Roasting is a convenient method of cooking that takes little effort however, there are a few tricks to perfecting a roast that you should know.
First, always work with your butcher. He can advise you about which cut of meat is tender or tough and can help you select the best cut for what you want to achieve. Butchers and bakers are the last form of personal shopping you can do like your grandparents did when they ordered their food from different specialty stores and had it delivered. Shopping back then was a social event and most of the talk was about food and family. It’s a food experience and not a function of buying food.
If you’re familiar with the bone structure of cows and pigs, then you’re already ahead of the game. You’ll know that the most tender cuts of meat lie where there is the least body movement. These cuts do well roasted without liquid.
Meats with the most movement and therefore the most connective tissue will be tougher and demand very slow cooking with moisture. When cooking with liquid, the liquid should never boil. Simmering is the way to go for best results.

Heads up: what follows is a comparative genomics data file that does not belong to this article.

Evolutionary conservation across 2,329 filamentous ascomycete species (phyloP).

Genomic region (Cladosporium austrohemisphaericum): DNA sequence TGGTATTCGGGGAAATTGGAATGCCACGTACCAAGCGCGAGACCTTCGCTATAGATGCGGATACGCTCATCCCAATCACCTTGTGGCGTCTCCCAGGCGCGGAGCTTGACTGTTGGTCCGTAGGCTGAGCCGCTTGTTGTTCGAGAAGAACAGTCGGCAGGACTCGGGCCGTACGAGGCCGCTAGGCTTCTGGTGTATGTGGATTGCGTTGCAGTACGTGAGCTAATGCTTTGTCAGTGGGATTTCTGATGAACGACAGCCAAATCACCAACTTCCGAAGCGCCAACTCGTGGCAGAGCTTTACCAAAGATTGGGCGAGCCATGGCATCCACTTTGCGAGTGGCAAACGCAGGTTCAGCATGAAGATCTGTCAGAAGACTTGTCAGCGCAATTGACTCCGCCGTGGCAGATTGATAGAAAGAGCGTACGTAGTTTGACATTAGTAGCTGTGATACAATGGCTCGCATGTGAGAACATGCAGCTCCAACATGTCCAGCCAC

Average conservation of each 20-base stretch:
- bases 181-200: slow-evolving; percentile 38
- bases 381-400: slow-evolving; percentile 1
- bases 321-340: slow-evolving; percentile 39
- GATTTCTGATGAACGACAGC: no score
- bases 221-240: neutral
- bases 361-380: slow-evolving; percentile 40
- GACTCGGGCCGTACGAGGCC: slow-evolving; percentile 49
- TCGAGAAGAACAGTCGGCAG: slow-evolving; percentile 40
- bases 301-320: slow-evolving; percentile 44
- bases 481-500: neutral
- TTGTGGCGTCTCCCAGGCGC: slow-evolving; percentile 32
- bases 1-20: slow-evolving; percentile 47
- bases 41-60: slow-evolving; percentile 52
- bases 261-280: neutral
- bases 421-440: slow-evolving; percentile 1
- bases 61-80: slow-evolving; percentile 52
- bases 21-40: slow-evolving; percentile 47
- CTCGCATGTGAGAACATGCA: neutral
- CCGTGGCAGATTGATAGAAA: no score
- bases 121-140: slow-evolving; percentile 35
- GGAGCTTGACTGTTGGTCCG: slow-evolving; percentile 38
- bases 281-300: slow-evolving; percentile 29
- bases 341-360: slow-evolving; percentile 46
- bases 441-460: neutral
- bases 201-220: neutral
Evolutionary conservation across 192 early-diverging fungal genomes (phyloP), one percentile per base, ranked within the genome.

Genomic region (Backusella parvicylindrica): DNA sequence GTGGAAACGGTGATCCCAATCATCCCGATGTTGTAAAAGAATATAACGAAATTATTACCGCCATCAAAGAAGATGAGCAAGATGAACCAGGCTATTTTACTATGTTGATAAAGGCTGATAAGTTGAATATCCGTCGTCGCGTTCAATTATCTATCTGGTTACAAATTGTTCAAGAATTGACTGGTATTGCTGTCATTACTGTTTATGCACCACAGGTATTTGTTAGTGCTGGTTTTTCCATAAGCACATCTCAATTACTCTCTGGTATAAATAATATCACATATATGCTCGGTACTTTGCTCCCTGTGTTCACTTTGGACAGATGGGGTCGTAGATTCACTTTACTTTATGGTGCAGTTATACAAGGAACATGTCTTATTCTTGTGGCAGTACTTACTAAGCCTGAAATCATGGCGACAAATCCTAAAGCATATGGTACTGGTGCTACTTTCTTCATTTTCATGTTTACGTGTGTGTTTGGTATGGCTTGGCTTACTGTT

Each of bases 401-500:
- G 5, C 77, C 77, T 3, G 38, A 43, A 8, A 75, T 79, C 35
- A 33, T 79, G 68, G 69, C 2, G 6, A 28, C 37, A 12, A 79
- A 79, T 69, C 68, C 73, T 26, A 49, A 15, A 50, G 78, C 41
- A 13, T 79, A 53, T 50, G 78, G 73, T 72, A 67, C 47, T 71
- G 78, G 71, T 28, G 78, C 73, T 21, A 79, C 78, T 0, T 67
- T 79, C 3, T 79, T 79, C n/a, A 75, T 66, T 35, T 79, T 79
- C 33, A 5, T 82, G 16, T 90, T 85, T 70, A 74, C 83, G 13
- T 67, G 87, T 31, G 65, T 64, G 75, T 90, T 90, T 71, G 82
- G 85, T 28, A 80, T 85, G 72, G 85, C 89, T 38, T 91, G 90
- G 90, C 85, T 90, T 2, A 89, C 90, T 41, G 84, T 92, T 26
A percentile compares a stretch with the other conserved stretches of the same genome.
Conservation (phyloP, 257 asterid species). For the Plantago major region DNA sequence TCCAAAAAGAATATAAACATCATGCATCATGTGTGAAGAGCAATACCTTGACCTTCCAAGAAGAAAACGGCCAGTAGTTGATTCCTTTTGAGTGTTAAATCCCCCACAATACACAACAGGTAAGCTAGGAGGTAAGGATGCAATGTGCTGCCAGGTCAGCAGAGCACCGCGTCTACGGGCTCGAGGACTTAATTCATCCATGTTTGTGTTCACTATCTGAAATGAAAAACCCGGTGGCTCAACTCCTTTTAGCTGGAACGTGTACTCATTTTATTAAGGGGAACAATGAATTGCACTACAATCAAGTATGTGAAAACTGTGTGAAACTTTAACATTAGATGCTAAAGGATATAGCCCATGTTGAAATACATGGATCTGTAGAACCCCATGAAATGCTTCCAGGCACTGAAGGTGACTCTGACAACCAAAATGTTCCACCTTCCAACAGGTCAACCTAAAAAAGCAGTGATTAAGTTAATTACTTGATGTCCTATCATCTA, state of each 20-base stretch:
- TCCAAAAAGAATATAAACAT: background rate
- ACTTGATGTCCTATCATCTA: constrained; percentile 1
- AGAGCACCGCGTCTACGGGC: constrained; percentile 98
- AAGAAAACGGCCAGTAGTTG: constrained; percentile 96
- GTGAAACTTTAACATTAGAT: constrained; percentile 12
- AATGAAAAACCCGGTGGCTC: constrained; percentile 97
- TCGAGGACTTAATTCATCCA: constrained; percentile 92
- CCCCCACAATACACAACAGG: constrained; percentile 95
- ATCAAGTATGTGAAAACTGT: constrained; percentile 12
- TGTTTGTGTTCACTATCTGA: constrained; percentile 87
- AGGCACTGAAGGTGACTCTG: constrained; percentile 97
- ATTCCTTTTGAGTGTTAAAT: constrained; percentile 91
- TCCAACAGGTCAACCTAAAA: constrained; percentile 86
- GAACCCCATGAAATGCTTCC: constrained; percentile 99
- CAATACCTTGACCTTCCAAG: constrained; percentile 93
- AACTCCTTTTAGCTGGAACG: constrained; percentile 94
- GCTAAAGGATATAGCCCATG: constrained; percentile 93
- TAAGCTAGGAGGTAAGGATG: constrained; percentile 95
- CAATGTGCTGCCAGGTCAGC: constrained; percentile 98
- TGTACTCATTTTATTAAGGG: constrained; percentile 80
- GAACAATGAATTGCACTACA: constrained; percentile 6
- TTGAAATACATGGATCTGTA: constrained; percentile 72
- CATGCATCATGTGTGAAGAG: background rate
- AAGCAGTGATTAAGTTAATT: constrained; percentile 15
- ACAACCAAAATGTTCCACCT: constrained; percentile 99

To add flavour to a tender cut of meat, rub it with garlic and rosemary. You may want to stud the surface with the seasonings first. Let that sit for the meat to absorb some of the flavours. Remove the garlic before cooking because no one likes the flavour of scorched garlic.
Your butcher can also trim your roast, French a rack of ribs or butterfly a roast for you. One of my favouite winter roasts is Porchetta. Porchetta is a shoulder roast butterflied, seasoned with rosemary and garlic, then rolled and wrapped in pork skin. The butcher does all of this for me and when I get it home, I simply roast it slowly so the skin tenderizes the meat inside. It is delicious.
You should also be familiar with the grades of meat in Canada. This attributes to the cost and quality of the meat, specifically the level of marbling throughout the meat. Prime is the most tender with plenty of marbling, AAA to single A mean a gradual reduction of marbling and a less tender cut of meat.
This weekend, fill your home with the aromas of love and roast something delicious.
Horseradish Crusted Rib Roast
1/4 cup (60 mL) extra virgin olive oil
1 head of garlic, cloves peeled and coarsely chopped
1/2 cup (125 mL) prepared horseradish
3 tablespoons (45 mL) fresh thyme, 3 tablespoons (45 mL)
3 tablespoons (45 mL) fresh rosemary, chopped
3 tablespoons (45 mL) fresh sage, chopped
One 8-pound (3.63 kg) prime rib roast
Salt and freshly ground pepper
Preheat the oven to 550F (280C). In a food processor, combine the olive oil with the garlic, horseradish, thyme, rosemary and sage and process to a paste.
Stand the roast on a rack in a roasting pan. Season generously all over with salt and pepper and set it fatty side up. Spread the horseradish-herb mixture in a thin layer over the top. Transfer to oven and immediately reduce heat to 350F (180C). Bake for 18 to 20 minutes per pound for medium rare. Remove from oven and transfer the roast to a carving board to rest for at least 10 minutes before serving. Serves 8.